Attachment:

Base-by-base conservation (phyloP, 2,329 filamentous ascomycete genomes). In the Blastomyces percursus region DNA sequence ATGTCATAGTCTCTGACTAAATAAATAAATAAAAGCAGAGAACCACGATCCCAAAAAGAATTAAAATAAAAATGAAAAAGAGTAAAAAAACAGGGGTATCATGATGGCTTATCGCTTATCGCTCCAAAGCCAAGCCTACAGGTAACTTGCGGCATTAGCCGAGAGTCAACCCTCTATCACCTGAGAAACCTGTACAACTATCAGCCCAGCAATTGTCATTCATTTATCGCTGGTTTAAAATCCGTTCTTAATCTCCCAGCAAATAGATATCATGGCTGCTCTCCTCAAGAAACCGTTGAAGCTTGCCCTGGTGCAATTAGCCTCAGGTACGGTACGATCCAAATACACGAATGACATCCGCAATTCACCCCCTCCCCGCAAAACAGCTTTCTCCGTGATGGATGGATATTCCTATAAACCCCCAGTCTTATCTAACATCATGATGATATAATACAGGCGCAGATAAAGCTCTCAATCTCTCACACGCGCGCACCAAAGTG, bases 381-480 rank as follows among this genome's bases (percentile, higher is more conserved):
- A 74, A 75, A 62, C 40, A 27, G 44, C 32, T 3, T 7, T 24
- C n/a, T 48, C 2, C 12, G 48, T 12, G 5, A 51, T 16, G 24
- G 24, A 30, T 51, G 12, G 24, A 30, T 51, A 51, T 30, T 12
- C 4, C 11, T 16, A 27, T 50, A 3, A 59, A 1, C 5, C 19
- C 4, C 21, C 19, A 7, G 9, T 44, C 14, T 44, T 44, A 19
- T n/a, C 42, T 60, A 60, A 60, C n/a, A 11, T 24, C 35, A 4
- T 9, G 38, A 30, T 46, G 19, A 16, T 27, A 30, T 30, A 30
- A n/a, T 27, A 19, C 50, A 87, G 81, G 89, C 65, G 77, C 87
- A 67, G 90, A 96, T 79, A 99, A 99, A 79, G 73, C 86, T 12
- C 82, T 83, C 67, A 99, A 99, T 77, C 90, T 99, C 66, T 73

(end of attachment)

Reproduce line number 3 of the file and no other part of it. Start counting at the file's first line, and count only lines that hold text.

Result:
- C n/a, T 48, C 2, C 12, G 48, T 12, G 5, A 51, T 16, G 24